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A Belated 'Thank You' To Ed Roberts

I don’t often write about people who have died that aren’t related to me. I think the last such person I wrote about was Les Paul. But a man died on April 1, 2010 that I thought I should mention, if for no other reason than to show my respect and appreciation to an individual whose contributions to popular culture are significant.
Ed Roberts is most widely known for creating the Altair 8800, an early computer that helped inspire Bill Gates and Paul Allen to start Microsoft. Without that innovation, much of what came later may well not have happened. Our world would be vastly different without Ed Roberts. Though Roberts’ name is less well known than some other computing pioneers, the Altair is widely credited as the first personal computer and for helping inspire the modern computer industry.
Roberts established Micro Instrumentation and Telemetry Systems (MITS), which introduced the Altair in 1975. An article on the Altair in the January 1975 issue of Popular Electronics caught the eye of a young Paul Allen, who showed the story to Bill Gates.
Gates and Allen quickly reached out to Roberts, looking to create software for the Altair. Landing a meeting, the pair headed to Albuquerque, New Mexico, where Roberts’ company was located. The two went on to set up Microsoft, which had its first offices in Albuquerque.
“We are deeply saddened by the passing of our friend and early mentor, Ed Roberts, and our thoughts and prayers are with his family,” Bill Gates and Paul Allen said in a joint statement released on Thursday night.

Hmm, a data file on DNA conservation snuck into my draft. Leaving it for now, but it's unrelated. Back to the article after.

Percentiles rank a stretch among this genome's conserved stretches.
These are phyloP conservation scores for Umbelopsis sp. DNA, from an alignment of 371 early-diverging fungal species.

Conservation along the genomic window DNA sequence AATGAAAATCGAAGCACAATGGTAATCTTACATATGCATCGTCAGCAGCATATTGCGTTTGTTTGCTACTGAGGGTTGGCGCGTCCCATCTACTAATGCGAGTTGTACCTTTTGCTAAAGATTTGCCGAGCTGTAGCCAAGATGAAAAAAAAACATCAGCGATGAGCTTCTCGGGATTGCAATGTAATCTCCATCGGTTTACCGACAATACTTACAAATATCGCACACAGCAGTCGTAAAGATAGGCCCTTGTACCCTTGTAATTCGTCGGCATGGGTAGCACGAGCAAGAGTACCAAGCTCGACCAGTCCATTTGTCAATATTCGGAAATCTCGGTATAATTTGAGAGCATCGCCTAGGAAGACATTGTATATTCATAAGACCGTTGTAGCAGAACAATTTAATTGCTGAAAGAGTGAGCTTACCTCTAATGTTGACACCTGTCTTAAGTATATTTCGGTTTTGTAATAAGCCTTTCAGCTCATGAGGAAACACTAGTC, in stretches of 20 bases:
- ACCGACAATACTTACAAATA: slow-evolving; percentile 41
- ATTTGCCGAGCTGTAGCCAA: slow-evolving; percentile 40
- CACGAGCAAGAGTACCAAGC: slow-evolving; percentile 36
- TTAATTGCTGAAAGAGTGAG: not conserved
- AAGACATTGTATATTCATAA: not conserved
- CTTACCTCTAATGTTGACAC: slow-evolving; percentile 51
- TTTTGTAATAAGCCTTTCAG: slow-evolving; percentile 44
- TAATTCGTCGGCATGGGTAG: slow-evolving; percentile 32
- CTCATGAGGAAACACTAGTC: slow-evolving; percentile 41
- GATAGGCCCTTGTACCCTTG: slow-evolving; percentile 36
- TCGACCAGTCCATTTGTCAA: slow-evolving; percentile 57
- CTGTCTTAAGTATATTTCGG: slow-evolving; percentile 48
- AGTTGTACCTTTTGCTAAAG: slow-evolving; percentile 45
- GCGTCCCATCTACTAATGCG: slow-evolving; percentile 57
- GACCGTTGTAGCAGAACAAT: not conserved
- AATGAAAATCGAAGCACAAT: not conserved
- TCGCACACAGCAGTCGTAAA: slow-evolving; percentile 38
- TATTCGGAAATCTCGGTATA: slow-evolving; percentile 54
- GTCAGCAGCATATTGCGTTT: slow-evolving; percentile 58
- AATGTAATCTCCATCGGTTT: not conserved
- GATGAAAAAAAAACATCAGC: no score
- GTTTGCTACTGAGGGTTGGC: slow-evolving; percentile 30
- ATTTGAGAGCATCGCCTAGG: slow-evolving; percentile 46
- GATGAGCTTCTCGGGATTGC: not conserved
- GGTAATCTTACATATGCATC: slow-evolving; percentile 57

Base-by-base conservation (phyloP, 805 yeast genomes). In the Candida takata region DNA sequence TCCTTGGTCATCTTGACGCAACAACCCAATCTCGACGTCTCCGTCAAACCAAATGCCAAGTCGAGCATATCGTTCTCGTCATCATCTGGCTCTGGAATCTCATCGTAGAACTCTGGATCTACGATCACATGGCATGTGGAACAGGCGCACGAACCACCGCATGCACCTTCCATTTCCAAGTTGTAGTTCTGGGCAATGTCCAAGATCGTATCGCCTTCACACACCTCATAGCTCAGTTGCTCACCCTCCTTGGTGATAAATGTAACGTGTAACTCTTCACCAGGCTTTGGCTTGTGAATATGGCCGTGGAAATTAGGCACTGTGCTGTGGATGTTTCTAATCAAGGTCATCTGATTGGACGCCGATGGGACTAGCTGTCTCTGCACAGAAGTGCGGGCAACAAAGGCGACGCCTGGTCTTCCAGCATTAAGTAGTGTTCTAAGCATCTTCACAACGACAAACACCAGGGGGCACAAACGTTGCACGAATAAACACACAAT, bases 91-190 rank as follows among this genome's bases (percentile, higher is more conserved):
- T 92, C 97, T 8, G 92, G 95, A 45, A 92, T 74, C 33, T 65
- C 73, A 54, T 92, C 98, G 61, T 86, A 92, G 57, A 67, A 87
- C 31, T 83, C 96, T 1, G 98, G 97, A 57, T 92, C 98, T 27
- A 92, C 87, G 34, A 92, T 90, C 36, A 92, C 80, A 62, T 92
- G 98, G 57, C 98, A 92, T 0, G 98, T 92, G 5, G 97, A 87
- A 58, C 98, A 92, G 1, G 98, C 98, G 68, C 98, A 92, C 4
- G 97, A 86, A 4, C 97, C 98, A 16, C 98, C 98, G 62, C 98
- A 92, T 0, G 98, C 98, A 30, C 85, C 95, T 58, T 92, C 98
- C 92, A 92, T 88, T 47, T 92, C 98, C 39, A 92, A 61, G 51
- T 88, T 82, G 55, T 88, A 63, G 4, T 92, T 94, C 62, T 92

“Ed was truly a pioneer in the personal computer revolution, and didn’t always get the recognition he deserved. He was an intense man with a great sense of humor, and he always cared deeply about the people who worked for him, including us. Ed was willing to take a chance on us – two young guys interested in computers long before they were commonplace – and we have always been grateful to him. The day our first untested software worked on his Altair was the start of a lot of great things.”
Apple co-founder Steve Wozniak told CNET he was saddened to learn of Roberts’ death.
“He took a critically important step that led to everything we have today,” Wozniak said in an e-mail.
Though his impact on the industry was long lasting, Roberts left computing in the 1970s, selling MITS, going to medical school, and then setting up a medical practice in Georgia. He died Thursday at the age of 68.
As I check my e-mail today, and post pointless status updates on Facebook, and go over songs using software based amplifiers and mult0

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